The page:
Washington: Donald Trump's administration has asked the Supreme Court to revive the President's controversial travel ban executive order following its blocking by lower courts on discrimination grounds, the media reported.
In filings on Thursday night, the Justice Department asked the high court to temporarily lift injunctions that bar officials from carrying out Trump's directive to suspend visa issuance to citizens of the six majority-Muslim countries -- and halt the flow of refugees to the US from across the globe, Politico news reported.
The Trump administration also asked the justices to add the legality of the travel ban to the high court's docket.
"We have asked the Supreme Court to hear this important case and are confident that President Trump's executive order is well within his lawful authority to keep the Nation safe and protect our communities from terrorism," Justice Department spokeswoman Sarah Isgur Flores said in a statement.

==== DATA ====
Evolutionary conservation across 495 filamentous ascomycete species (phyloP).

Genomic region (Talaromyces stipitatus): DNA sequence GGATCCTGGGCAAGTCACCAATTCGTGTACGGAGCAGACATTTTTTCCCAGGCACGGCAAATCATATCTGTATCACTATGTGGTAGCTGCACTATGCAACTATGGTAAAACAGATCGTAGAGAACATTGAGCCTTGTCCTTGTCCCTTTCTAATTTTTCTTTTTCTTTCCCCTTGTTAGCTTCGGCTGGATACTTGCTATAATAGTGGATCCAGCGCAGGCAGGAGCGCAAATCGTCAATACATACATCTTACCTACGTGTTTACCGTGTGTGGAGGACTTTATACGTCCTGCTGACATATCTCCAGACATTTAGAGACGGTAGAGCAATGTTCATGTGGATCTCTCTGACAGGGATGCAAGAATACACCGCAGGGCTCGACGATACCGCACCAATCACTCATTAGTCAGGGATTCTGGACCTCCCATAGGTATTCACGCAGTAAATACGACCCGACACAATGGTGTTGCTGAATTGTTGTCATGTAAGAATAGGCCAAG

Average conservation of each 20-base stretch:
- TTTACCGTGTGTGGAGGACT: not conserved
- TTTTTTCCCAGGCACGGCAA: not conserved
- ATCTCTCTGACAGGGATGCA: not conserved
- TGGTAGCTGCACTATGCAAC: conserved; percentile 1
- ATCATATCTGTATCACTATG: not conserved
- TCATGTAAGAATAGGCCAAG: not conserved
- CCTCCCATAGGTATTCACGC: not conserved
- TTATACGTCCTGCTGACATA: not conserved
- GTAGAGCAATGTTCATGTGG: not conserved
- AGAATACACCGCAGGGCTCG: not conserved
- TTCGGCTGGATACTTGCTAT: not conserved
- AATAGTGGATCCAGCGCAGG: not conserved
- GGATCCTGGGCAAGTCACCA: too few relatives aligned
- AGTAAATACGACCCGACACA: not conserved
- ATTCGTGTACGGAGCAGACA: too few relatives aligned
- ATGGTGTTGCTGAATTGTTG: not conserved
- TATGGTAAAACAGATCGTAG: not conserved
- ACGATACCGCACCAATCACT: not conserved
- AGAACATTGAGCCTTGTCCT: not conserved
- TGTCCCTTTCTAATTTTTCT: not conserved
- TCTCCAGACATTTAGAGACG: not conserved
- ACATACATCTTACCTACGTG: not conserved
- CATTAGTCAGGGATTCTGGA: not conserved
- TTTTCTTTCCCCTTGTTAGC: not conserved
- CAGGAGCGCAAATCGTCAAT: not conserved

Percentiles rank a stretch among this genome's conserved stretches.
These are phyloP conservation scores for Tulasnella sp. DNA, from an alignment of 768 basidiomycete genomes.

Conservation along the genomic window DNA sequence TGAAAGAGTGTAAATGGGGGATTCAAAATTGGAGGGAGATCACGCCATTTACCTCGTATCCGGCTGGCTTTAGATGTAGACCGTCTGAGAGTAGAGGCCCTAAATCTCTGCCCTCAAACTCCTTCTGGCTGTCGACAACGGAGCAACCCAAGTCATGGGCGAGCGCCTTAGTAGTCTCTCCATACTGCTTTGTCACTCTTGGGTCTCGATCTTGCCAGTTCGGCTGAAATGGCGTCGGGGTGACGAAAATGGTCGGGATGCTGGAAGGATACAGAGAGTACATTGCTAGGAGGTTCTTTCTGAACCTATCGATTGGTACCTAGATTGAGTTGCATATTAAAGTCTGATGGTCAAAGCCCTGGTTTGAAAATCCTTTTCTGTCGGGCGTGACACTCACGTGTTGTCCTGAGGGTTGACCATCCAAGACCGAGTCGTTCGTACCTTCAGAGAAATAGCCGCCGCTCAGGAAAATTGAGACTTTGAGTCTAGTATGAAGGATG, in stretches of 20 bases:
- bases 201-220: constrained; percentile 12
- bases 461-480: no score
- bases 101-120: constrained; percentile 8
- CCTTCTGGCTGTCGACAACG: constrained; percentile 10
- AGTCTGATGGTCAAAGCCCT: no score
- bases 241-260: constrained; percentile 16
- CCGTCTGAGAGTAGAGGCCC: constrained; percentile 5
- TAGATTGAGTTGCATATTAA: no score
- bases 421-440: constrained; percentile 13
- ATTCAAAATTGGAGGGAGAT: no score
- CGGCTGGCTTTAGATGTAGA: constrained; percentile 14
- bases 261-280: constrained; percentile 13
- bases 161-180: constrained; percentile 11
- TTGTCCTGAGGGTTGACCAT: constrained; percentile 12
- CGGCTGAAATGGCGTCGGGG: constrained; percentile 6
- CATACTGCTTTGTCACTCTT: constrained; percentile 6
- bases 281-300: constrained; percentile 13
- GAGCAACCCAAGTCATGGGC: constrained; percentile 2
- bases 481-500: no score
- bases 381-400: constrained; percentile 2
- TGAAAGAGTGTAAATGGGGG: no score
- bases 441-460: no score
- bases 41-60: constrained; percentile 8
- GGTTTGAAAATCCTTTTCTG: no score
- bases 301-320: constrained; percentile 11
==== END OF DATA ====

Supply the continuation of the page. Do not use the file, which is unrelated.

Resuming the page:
"The President is not required to admit people from countries that sponsor or shelter terrorism, until he determines that they can be properly vetted and do not pose a security risk to the United States."
Thursday's move comes a week after the Virginia-based 4th Circuit federal appeals court ruled, 10-3, against Trump's bid to lift one of the pair of court orders blocking the visa ban, reports Politico news.
The court majority savaged Trump's directive, saying it "drips with religious intolerance, animus and discrimination".
Another court order, which blocks both the visa ban and the refugee halt, is on appeal to the California-based 9th Circuit. A three-judge panel of that court heard the case last month, but has not yet ruled.
Trump issued his initial travel ban order just seven days after taking office on January 20. It was quickly neutralized by a series of court orders.
The revised directive emerged in early March, exempting existing visa holders and removing Iran from the original list of seven countries affected by the visa ban.
Despite the changes, federal judges in Hawaii and Maryland blocked key parts of the policy before it was to take effect.